The digitisation process
12. The physical process of digitisation should be carried out by the most cost-effective method, depending on the scale and requirements of each project. Where possible in-house facilities will be used, but where they cannot meet the demands of a particular project the work will be outsourced, using processes established by UCL Procurement.
13. Wherever possible open file formats will be used alongside or instead of proprietary formats. The choice of format will in part be influenced by preservation requirements. Where appropriate, separately-stored preservation and access formats will be adopted. There should be no need to digitise any item a second time for a different purpose.
14. Appropriate administrative metadata, including technical, rights, preservation and structural metadata will be created as part of the digitisation process and associated with the digital objects, to support both access and preservation. All such metadata will be standards-based.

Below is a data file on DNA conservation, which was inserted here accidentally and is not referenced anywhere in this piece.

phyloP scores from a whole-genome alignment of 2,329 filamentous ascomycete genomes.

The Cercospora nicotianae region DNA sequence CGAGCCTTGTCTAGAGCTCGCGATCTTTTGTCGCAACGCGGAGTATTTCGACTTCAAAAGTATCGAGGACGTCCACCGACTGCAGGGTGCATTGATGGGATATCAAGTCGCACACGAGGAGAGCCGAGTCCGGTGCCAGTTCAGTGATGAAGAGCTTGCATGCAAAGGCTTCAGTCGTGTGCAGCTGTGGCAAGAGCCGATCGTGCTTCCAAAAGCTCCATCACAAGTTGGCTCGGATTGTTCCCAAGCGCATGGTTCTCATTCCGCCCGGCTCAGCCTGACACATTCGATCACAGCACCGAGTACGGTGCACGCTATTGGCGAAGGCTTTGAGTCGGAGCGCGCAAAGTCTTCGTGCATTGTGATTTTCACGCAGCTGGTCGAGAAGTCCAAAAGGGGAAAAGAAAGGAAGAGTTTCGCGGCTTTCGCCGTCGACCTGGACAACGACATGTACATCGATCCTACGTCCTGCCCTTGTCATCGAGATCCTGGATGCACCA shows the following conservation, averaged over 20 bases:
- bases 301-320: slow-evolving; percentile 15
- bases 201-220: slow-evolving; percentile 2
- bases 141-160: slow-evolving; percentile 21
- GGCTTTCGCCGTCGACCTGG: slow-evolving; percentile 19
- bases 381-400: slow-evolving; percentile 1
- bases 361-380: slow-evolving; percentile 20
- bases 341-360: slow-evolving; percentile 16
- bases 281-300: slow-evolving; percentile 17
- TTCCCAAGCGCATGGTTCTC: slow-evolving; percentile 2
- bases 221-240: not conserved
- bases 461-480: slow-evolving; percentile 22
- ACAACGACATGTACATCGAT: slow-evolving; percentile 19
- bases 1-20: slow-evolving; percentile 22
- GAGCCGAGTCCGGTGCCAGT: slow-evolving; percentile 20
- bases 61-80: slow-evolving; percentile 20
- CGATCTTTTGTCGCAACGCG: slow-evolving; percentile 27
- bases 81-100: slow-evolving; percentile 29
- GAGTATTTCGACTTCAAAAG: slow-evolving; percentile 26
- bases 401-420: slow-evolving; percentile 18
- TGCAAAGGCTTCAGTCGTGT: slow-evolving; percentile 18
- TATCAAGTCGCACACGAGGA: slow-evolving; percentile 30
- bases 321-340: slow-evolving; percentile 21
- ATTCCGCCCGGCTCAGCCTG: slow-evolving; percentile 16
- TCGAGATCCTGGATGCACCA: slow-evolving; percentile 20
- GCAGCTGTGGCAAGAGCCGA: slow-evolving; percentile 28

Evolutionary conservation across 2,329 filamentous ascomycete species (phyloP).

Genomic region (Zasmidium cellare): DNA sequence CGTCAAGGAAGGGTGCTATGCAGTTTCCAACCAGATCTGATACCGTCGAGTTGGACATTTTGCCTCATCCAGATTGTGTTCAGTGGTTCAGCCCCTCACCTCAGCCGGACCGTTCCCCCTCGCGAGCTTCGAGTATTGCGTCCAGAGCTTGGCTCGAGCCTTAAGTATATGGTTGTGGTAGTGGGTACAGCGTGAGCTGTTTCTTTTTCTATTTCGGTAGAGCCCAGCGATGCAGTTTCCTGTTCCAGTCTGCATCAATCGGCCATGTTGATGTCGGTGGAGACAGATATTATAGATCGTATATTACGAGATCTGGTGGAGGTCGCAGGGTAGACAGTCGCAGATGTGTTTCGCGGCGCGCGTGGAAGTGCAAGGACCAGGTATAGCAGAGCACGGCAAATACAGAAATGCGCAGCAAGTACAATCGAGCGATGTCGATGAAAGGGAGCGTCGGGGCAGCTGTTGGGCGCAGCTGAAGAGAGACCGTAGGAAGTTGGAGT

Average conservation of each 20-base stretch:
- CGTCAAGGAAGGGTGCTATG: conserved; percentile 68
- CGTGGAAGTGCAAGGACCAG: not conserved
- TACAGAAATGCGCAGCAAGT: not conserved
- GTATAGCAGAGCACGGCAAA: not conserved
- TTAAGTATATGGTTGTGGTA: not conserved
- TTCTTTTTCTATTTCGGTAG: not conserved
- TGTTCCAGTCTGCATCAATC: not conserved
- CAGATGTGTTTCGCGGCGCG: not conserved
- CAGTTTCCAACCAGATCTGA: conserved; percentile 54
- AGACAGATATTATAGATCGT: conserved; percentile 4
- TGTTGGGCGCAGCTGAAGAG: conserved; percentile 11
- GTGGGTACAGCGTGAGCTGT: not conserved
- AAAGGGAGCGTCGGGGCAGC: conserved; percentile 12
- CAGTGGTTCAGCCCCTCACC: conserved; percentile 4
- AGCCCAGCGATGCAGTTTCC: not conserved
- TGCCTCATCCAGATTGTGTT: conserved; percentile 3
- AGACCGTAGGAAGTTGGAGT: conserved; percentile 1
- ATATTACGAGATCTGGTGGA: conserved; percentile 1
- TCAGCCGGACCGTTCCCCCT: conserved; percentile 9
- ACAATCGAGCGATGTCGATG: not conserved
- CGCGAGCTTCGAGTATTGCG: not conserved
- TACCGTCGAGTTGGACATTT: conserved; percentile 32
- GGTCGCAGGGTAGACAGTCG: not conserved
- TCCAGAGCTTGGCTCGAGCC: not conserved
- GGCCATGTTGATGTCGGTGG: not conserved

15. Library Services will commit to the highest standards in handling and transportation of all material selected for digitisation, whether the work is done in-house or externally. Formal guidelines will be in place to cover all aspects of handling and transporting library materials and they will be integrated into any contracts with external suppliers.
Presenting digitised content online
16. Digitised content online should be suitable for the widest possible range of potential uses by different groups for different purposes. The impetus behind a particular digitisation project will often come from a particular research community with very specific needs. When presenting the content online the methods used to meet those needs should not preclude further use of the content for other purposes, often impossible to predict.
17. Discovery tools for digitised content should be integrated with those for other library materials, presenting a seamless interface to UCL's research resources. Where only part of a collection has been selected for digitisation that should be made clear to users and information provided alongside the digitised content about the rest of the collection, and about related collections in other libraries. As a minimum a high quality collection level description will be provided for each digital collection.